After a year of research, deliberation and team-building, the minds behind Chicago’s Plan for 2033 (P33) — a project positioning Chicago as a leading tech city — unveiled their plan of action at an event last night.
Despite being the third-largest city in the United States, Chicago has seen its startups receive a disproportionately low share of venture capital. And while the city is home to multiple world-class universities, the talent and research those institutions produce often end up elsewhere — namely, coastal tech hubs.
“Tech” used to refer to a certain type of company. Today, all companies are reliant on tech, and Chicago must stake its claim if it wants to compete with other cities and build a strong, equitable ecosystem.
P33 is the Chicago business community’s answer to that charge. It’s led by Penny Pritzker, founder and chair of investment firm PSP Partners and former U.S. Secretary of Commerce; Chris Gladwin, founder of Cleversafe and Ocient; and Kelly Welsh, president of the Civic Committee and Commercial Club of Chicago. Along with a team of eight staff members and hundreds of local stakeholders, they have spent the last year taking a hard look at Chicago’s reputation and infrastructure, using the data they gather to find a path forward.
That path was revealed, in part, at last night’s event for a collection of the city’s business, academic and civic leaders.
“The general spirit for the event is building off the research phase [of P33] to say, ‘Where are the areas that we really need to make progress?’” P33 CEO Brad Henderson told Built In. “But now, we’re backed by a team and a set of ideas where we really do need help from the tech community in Chicago and others to bring these things to light.”
The strategy P33 unveiled focused on identifying Chicago’s existing strengths and leveraging them to drive growth and equity. It zeroed in on five areas where Chicago is well-positioned to lead. From there, P33 devised a five-pronged plan:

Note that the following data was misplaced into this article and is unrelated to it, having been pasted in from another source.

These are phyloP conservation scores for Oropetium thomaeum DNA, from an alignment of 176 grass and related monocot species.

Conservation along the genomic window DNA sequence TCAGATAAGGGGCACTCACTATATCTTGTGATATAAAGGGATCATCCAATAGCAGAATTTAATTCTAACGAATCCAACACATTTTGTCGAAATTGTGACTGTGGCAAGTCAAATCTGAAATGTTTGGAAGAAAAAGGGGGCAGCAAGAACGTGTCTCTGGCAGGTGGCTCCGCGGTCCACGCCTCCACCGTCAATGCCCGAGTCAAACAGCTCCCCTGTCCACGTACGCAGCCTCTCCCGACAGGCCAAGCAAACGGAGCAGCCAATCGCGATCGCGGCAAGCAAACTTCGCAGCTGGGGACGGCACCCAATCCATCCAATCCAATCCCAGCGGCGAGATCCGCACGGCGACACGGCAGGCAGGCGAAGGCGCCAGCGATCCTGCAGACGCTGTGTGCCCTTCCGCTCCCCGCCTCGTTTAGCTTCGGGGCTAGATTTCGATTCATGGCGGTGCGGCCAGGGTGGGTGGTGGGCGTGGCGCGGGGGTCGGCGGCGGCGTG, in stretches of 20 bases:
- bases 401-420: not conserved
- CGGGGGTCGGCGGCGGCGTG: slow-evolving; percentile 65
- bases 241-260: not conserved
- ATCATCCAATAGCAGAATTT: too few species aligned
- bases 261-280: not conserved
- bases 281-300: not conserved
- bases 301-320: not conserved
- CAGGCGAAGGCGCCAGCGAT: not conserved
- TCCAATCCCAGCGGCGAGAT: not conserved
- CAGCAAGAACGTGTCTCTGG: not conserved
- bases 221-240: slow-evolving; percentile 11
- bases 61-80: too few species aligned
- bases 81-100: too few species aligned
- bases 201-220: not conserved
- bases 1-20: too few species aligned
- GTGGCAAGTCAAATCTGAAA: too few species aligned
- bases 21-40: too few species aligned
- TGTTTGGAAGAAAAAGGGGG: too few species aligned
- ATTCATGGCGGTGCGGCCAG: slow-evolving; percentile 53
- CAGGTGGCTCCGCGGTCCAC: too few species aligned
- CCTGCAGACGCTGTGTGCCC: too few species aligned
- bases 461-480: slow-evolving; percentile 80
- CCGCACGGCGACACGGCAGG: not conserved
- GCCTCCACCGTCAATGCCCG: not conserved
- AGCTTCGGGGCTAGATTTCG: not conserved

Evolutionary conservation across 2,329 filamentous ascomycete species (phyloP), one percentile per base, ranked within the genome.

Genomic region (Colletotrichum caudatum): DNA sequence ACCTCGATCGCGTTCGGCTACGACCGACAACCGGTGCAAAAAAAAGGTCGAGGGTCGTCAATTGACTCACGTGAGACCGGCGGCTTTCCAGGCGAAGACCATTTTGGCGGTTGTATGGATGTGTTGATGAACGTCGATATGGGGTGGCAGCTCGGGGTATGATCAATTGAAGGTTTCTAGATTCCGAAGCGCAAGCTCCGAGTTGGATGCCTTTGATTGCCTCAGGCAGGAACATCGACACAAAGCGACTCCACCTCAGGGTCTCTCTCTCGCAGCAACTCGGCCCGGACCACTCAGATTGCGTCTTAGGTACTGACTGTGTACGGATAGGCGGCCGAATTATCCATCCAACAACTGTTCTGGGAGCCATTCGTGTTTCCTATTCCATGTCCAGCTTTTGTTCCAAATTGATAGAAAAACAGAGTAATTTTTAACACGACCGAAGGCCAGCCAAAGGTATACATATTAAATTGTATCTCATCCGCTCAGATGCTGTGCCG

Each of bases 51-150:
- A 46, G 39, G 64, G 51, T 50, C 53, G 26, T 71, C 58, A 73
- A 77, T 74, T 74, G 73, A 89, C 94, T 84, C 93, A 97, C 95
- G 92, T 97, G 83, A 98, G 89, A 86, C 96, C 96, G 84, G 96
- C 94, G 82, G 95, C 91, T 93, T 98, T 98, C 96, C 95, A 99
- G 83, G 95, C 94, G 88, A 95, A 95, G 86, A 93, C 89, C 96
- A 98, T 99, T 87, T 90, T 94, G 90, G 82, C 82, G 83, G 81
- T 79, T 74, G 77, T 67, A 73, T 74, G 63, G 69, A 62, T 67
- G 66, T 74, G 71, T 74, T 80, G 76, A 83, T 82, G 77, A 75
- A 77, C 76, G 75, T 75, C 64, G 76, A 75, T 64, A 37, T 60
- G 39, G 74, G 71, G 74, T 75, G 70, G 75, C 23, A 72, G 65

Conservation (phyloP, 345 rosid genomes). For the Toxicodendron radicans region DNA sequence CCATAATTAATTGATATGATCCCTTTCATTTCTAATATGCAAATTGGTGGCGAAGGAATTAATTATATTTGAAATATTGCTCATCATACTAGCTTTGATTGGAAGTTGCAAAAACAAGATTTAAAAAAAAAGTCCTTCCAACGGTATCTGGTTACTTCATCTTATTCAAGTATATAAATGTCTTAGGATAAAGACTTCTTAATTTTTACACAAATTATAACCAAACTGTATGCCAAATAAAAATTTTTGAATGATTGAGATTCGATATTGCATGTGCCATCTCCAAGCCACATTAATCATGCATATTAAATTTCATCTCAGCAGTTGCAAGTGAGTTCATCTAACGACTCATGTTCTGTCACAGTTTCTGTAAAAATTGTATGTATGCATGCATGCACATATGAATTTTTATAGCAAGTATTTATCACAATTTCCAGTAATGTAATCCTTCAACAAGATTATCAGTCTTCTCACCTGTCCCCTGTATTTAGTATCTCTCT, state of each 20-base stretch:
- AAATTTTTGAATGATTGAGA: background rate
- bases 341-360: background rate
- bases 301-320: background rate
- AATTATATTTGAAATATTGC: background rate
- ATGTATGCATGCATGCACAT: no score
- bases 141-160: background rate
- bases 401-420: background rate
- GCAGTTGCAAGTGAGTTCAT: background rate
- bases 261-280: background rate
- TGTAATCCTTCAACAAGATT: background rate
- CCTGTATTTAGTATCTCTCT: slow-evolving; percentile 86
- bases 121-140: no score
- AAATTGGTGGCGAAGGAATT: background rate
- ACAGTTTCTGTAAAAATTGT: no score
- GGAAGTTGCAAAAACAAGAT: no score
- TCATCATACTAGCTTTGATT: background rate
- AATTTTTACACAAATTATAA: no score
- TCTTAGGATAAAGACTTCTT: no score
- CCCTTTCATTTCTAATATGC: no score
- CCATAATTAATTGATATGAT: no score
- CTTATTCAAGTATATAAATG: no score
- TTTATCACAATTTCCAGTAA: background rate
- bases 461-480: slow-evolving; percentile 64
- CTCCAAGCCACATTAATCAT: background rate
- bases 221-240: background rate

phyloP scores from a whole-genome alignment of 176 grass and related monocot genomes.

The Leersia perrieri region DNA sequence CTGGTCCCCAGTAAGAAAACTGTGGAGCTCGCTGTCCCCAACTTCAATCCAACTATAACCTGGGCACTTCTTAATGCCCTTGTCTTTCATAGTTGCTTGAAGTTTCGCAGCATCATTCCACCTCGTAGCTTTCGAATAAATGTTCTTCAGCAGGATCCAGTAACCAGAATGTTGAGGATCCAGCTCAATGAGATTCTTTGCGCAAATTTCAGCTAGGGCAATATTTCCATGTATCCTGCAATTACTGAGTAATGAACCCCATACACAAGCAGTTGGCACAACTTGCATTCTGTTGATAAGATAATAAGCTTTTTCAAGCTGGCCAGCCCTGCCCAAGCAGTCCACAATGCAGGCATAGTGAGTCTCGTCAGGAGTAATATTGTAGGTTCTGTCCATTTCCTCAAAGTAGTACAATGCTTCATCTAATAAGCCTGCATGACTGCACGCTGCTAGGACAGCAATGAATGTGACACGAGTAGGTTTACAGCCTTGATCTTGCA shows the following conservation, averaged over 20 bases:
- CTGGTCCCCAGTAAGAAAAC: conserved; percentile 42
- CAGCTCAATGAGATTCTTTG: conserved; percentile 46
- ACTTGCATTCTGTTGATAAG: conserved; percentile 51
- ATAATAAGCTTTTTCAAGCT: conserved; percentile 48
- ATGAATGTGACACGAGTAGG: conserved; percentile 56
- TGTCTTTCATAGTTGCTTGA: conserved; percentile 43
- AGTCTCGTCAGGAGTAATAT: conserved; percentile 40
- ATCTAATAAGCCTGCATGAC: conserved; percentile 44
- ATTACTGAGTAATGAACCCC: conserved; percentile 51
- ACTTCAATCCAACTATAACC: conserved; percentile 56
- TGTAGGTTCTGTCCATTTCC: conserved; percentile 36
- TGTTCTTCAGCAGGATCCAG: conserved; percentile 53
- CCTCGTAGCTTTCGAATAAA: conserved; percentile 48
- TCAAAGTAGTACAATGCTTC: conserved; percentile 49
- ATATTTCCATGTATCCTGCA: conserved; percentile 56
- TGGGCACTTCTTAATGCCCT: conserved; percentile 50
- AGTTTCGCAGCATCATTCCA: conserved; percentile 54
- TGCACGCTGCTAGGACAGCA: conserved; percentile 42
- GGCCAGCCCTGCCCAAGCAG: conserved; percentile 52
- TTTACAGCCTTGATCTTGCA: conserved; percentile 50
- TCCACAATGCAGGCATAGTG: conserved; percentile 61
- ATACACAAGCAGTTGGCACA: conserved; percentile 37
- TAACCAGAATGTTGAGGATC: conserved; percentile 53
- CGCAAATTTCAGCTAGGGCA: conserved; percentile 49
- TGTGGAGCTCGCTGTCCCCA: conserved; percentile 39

1. Turn research surrounding deep tech into startups with monetizable solutions.
Illinois universities are participating in the push to develop quantum computing technology, or a type of computing that can process more data and achieve results much faster than classical computers. However, with powerhouses like Google and IBM investing heavily in the field and a slew of coastal entrepreneurs ready to snap up and monetize any advancements, Chicago must build a more robust pipeline among researchers, venture capitalists and industry players to ensure any quantum breakthroughs turn into local startups and local jobs.
2. Address gaps in Chicago’s startup ecosystem.
Chicago has made improvements when it comes to seed funding for founders, but some problems persist. Funding drops away when these ventures hit the growth stage, so there are few impressive Series B or Series C rounds. Few startups are in high-yield fields like hard tech and deep tech. Lastly, founders are usually white, and their companies often don’t add value for the Chicago neighborhoods that need it most.
To address the lack of growth-stage funding, P33 leaders want to systematically connect growth-stage startups with Chicago’s large companies. This, Henderson said, would be a win-win. New, promising companies get new customers and more chances to prove their value, and established companies get solutions to their tech challenges.